Britain has relinquished an empire and its position as the world's primary manufacturing, military and political power, but most of that happened before most of today's voters were even born.

America, the replacement imperialist, is seeing rising competition from a resurgent China, but it remains the world's dominant superpower and is likely to stay such for decades.

Economic growth in the UK at the time of the referendum was the highest in the G7 group of the world's leading economies, while the US weathered the storm of the 2008 global financial crisis better than probably any other leading economy.

So what's the problem?

Many point to growing inequality, with the income of the top 1% of earners rising to hundreds of times that of the average earner.

But Americans have decided the best solution for what ails them is to elect a politically inexperienced billionaire with a history of off-shoring jobs from his own companies, while Brits have voted for a course of action that will probably make individuals and the country less well off and leave British companies having to abide by EU rules while no longer having a say in what those rules should be.

Both outcomes demonstrate the victory of easy promises of greater control over reasoned argument. How could this happen?

In the run-up to the UK referendum, the British politician Michael Gove was broadly castigated for having said that "the people of this country have had enough of experts". Even though he actually said "the people of this country have had enough of experts [from] organisations [with] acronyms saying that they know what is best and getting it consistently wrong", the widely reported and broadly castigated sentiment was correct: people in the UK decided to ignore the advice of economists, business leaders and statesmen and vote for the easy answers.

Likewise, Americans decided to vote not for "the most experienced presidential candidate in history" but for someone who has never held political office.

In his 1979 book The Culture of Narcissism: American Life in an Age of Diminishing Expectations, Christopher Lasch quotes Ludwig von Mises as follows:

"Bureaucratic collectivism [...] undermines the "cool rationality and objectivity of capitalist relations" and renders the "plain citizen" dependent on the "professional propagandist of bureaucratisation", who confuses the citizen with his "empty catchwords" and esoteric obfuscation."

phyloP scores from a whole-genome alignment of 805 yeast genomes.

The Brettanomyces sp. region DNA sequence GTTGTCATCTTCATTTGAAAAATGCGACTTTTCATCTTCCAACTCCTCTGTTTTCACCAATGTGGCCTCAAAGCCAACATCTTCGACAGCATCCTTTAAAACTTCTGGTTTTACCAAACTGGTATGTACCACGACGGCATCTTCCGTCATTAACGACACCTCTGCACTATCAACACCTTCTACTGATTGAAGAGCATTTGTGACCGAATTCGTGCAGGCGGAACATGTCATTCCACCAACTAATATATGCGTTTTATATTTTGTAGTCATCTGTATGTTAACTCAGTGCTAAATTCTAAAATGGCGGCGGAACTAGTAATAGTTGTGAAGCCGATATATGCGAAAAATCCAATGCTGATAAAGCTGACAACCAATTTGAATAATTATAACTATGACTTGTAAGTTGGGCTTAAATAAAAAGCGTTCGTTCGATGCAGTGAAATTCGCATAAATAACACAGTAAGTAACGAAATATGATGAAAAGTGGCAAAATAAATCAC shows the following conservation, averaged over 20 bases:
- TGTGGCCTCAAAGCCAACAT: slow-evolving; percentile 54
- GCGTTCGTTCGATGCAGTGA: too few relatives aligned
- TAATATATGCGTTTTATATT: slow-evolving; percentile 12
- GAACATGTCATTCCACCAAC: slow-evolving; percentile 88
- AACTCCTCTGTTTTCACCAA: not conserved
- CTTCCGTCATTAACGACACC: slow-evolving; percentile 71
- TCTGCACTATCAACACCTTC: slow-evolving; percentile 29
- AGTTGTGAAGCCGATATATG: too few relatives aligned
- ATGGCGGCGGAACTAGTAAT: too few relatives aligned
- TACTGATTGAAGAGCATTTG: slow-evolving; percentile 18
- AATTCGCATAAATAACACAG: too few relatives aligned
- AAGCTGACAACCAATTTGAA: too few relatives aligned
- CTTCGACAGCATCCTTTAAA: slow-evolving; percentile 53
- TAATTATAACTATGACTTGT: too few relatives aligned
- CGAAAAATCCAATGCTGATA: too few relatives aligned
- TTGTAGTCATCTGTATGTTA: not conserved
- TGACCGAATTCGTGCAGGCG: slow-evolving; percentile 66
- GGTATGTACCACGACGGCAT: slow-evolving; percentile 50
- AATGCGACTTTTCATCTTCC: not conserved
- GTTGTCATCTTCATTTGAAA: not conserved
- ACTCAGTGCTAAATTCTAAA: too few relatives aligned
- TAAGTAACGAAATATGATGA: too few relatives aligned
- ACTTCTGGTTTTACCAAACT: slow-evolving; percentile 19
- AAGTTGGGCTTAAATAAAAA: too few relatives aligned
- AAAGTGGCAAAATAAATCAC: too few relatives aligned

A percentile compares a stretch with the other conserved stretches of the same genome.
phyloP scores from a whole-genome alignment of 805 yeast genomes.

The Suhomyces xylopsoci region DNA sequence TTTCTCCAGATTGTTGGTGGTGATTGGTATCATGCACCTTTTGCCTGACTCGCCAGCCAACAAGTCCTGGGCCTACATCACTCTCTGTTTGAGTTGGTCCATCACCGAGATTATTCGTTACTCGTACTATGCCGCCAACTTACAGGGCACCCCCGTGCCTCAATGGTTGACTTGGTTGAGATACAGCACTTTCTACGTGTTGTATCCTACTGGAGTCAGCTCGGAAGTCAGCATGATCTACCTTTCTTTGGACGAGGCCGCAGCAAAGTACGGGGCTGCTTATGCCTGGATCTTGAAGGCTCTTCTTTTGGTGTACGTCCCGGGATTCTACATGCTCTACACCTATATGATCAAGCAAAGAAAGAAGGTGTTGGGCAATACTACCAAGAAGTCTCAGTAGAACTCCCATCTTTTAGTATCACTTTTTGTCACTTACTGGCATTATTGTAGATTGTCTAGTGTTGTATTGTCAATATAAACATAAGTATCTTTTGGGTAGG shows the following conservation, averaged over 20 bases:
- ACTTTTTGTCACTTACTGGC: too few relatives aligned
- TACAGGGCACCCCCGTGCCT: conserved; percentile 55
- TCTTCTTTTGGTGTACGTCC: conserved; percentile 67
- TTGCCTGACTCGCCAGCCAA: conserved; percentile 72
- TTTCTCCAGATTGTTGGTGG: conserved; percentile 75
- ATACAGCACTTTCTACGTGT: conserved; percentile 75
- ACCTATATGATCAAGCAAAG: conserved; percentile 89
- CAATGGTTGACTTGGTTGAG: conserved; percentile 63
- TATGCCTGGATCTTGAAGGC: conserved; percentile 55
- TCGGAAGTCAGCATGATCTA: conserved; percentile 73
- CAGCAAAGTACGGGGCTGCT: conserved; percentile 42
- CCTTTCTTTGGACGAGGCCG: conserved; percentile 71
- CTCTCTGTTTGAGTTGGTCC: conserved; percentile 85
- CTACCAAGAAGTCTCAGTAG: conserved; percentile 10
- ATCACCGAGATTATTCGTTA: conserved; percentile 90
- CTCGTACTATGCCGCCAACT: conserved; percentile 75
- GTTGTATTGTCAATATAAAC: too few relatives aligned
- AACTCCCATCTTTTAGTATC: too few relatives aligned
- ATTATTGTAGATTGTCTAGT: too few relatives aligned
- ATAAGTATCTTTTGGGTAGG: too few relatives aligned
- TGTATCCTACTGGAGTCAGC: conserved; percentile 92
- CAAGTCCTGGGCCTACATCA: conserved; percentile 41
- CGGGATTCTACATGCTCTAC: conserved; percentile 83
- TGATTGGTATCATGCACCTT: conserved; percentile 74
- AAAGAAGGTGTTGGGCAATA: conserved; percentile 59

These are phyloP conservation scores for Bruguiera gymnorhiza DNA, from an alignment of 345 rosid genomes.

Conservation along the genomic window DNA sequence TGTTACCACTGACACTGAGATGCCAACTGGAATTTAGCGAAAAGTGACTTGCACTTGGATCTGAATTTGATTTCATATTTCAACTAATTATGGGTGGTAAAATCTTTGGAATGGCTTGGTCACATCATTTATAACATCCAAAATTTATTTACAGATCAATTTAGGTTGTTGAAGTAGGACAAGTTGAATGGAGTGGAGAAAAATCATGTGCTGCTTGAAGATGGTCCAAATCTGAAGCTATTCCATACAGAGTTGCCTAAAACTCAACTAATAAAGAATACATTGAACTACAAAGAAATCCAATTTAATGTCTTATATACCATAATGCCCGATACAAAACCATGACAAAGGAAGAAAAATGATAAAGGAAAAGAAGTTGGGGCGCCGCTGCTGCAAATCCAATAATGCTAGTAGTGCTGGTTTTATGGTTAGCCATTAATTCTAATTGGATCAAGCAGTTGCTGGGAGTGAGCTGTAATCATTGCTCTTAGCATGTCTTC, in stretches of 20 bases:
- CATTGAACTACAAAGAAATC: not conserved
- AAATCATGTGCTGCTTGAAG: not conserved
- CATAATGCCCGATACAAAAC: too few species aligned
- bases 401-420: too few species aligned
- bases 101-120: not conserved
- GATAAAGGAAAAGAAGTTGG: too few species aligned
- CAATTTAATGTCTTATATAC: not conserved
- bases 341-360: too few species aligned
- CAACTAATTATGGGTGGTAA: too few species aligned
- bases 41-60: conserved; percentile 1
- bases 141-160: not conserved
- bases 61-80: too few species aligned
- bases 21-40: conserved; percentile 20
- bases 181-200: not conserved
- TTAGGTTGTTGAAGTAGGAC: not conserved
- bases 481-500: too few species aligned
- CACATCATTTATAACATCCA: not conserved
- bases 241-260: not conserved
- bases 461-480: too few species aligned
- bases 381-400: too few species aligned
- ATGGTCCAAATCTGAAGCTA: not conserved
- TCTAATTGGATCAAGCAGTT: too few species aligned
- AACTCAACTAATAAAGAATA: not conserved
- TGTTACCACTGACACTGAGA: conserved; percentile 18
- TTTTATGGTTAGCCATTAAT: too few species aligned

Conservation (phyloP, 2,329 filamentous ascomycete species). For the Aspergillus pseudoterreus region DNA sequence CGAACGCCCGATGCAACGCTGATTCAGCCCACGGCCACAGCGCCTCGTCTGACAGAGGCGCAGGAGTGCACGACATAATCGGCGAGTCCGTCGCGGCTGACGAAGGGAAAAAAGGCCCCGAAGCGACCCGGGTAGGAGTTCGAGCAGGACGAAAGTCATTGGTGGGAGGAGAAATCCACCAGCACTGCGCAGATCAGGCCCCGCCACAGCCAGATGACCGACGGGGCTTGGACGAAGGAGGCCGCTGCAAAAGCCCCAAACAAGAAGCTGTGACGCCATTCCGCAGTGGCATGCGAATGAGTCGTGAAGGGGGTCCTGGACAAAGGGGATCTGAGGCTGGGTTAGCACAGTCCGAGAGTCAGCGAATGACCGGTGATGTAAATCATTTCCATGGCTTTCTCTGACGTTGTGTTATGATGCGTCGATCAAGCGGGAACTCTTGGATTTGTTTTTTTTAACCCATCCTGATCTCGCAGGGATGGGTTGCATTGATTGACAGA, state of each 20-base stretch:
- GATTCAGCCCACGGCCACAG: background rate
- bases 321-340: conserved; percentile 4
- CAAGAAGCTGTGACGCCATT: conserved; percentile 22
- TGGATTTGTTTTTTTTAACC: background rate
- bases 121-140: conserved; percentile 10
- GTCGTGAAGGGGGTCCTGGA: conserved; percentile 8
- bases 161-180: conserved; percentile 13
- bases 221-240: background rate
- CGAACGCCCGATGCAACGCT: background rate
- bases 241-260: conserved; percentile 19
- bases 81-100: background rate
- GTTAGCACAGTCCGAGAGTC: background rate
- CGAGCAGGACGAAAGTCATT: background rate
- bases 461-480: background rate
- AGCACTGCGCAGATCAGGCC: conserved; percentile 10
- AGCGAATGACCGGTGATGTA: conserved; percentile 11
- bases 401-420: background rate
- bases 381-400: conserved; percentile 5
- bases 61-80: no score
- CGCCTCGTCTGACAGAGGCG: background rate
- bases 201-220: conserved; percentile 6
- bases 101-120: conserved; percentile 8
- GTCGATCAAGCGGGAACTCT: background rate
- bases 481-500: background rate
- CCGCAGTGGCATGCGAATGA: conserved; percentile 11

In other words, modern bureaucratic society (and what commoner objection is there against the EU than that it's overly bureaucratic?) and its 'experts' have made people dependent and confused.

Lasch goes on:

"Our growing dependence on technologies no one seems to understand or control has given rise to feelings of powerlessness and victimization."

So we're not only dependent and confused, we're also afraid and angry.

And it's not only that we're materially worse off and more dependent:

"Our society tends either to devalue small comforts or else to expect too much of them. Our standards of "creative, meaningful work" are too exalted to survive disappointment. [...] At the same time that our society makes it more and more difficult to find satisfaction in love and work, it surrounds the individual with manufactured fantasies of total gratification. [...] We demand too much of life, too little of ourselves."

Lasch is referring to promises of the absence of physical pain, lavish lifestyles, celebrity and adulation, but it's easy to see parallels with grandiose promises of 'making America great again' and 'taking back control' - or with that so telling phrase of Boris Johnson's: "I'm pro having my cake and pro eating it."

Lasch himself concludes:

"A reassertion of "common sense", according to Mises, will "prevent man from falling prey" to the "illusory fantasies" of professional bureaucrats. But common sense is not enough. In order to break the existing pattern of dependence and put an end to the erosion of competence, citizens will have to take the solution to their problems into their own hands. They will have to create their own "communities of competence."

Lasch was writing in 1979, when free market liberalisation and globalisation were only just being ramped up by Reagan and Thatcher. The problems he wrote about are much bigger today.

But at the same time that globalisation has split developed nations into the haves and have lesses, it's also lifted hundreds of millions of people in developing nations out of genuine poverty, while placing ever greater pressures on the environment.

And it's shown millions of people in Eastern Europe, Mexico, North Africa and the Middle East the kind of lives that people in the west are so desperate to protect, having lucked into them via the lottery of birth.

So while the solution Lasch advocates of greater personal and civic autonomy might well be the right one, we're also going to have to pay even greater heed to another of his points:

"The best hope of emotional maturity, then [...] lies in acceptance of our limits. The world does not exist merely to satisfy our own desires; it is a world in which we can find pleasure and meaning, once we recognise that others too have a right to these goods."